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Posted by on Apr 29, 2022 in Diabetes mellitus | 0 comments

In a nutshell

This review evaluated the effect of prolonged fenofibrate (Tricor) treatment on the need for retinal laser treatment for diabetic eye disease in patients with type 2 diabetes (T2D). The data showed a reduced need for retinal laser treatment in these patients compared to placebo.

Some background

Diabetic eye disease refers to eye conditions that occur in patients with diabetes. These conditions can lead to poor vision and blindness. The retina is the inner lining located at the back of the eyes that senses light. Weakened, damaged, bulging, leaky or abnormal blood vessels in the retina are known as diabetic retinopathy (DR), a type of diabetic eye disease. Another type of eye disease is diabetic maculopathy (DM), caused by swelling of the area of the retina required for reading and visualizing fine details (macula).

Medical management of diabetic eye disease promotes risk factor control of high blood glucose, high blood pressure and elevated levels of cholesterol and triglycerides (fat-like substances called lipids). Another treatment option is retinal laser treatment that uses a light beam to shrink abnormal blood vessels.

Fenofibrate is an oral medication used to reduce high lipid levels. It has been suggested that prolonged fenofibrate therapy may reduce the need for retinal laser treatment in these patients. However, clinical trial data are limited and the effect of prolonged fenofibrate treatment remains unclear.

Methods & findings

This review analyzed the results of 3 randomized, placebo-controlled trials that included patients with T2D. 892 patients had received retinal laser treatment. 391 patients that received fenofibrate had laser treatment. 501 patients that had placebo received laser treatment. Lipid changes at 1 year and first laser treatment for DR and DM were determined. The follow-up period was 1 year.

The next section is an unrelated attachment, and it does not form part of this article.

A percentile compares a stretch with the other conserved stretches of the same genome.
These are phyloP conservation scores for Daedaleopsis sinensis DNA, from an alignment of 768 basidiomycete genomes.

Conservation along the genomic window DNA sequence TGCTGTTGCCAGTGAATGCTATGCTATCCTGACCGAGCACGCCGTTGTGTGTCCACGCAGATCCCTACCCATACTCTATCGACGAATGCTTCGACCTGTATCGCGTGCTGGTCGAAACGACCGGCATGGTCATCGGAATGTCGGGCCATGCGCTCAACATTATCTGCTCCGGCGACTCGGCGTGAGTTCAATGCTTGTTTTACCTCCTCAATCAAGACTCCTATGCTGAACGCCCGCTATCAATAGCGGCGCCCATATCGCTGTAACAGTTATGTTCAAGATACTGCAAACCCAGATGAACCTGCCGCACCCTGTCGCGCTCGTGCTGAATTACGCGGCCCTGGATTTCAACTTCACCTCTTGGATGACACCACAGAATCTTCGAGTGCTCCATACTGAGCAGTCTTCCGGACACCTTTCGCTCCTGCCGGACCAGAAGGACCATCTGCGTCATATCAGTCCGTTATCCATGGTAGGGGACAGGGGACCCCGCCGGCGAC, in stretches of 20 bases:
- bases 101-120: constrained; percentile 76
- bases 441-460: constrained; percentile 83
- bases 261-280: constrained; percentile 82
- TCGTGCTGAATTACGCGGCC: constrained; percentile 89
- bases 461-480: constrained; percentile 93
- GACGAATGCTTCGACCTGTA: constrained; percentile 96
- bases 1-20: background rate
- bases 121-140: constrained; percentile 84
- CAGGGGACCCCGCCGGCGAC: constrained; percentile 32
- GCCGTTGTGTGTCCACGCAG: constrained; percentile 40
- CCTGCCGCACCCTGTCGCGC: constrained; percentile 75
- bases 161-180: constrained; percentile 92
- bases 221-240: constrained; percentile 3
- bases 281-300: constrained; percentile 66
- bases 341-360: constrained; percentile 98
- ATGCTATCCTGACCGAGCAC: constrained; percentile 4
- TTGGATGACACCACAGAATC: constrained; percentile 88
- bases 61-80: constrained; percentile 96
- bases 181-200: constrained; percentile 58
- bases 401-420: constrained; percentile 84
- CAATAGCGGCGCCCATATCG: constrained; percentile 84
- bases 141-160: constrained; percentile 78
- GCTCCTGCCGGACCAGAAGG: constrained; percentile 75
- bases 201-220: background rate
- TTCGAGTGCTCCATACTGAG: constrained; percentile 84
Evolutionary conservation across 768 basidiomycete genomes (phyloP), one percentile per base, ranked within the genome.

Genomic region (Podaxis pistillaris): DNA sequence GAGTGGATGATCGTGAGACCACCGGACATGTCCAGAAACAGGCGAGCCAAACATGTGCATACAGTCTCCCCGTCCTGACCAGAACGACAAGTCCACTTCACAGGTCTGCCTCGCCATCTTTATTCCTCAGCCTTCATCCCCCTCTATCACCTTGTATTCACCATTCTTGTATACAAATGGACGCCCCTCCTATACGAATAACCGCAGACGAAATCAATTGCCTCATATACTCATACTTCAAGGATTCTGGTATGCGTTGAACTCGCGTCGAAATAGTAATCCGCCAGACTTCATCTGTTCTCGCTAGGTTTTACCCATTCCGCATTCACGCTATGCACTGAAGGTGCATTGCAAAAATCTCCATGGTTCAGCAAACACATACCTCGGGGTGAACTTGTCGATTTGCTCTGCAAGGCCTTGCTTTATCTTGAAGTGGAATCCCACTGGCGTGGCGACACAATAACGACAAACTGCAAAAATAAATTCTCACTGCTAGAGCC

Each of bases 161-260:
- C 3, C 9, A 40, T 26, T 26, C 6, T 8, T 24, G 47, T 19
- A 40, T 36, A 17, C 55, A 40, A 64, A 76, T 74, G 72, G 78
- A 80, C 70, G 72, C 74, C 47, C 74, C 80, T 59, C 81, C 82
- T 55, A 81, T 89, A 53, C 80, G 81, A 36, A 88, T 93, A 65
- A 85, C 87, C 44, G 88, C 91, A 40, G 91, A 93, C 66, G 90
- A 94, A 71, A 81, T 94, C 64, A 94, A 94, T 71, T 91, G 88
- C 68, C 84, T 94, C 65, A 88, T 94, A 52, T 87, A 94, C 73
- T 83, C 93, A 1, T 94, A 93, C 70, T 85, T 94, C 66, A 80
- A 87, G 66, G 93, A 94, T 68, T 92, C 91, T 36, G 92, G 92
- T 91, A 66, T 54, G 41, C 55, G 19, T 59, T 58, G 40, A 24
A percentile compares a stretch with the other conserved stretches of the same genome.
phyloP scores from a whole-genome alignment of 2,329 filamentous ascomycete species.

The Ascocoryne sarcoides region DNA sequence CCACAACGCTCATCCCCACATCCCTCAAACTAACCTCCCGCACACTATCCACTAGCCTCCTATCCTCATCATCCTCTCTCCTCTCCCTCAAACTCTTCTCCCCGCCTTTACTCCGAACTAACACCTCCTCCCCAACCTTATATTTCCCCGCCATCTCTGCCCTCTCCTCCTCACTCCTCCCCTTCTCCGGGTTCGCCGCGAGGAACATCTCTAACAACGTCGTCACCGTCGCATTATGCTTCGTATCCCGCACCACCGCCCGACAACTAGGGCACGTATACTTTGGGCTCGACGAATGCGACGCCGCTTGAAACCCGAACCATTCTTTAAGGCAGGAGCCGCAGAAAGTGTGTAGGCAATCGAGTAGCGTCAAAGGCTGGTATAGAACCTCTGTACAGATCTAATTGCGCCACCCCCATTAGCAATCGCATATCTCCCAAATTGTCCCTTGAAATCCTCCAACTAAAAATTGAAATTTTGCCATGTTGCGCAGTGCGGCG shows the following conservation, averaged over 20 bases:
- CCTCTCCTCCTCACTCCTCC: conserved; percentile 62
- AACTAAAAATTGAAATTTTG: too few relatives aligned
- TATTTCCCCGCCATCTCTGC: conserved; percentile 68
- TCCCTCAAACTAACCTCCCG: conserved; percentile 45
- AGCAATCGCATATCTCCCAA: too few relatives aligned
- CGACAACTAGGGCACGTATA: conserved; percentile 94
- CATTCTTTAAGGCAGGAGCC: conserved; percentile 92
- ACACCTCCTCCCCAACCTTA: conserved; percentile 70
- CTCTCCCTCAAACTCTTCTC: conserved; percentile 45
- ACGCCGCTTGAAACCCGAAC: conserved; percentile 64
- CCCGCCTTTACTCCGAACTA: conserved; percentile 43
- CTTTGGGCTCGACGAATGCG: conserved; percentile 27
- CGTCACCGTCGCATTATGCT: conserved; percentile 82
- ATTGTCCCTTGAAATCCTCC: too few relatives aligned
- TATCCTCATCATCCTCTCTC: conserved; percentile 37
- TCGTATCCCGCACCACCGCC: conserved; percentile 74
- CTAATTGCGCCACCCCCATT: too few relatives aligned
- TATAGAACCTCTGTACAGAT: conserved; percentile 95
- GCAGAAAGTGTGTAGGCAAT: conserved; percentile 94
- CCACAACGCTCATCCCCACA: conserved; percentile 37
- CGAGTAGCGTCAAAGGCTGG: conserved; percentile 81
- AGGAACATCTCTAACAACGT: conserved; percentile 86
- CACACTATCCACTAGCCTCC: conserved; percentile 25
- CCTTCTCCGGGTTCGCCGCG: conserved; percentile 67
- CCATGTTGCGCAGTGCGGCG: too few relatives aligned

On average, patients treated with fenofibrate had a 20% to 30% reduction in triglycerides, a 3% to 12% reduction in total cholesterol, and 0% to 12% reduction in low-density lipoprotein (LDL; "bad") cholesterol compared to patients that had placebo.

There was a 23% lower odds of laser eye treatment in patients treated with fenofibrate compared to those treated with placebo.

The bottom line

The study suggested that patients with T2D treated with fenofibrate had a lowere need for retinal laser treatment for diabetic eye disease compared to those given placebo.

The fine print

This review included some unpublished reports since studies are limited and preliminary. Additionally, more in-depth studies are needed.

Published By :

Diabetes Care

Date :

Jan 01, 2022

Original Title :

Effect of Fenofibrate Therapy on Laser Treatment for Diabetic Retinopathy: A Meta-Analysis of Randomized Controlled Trials.

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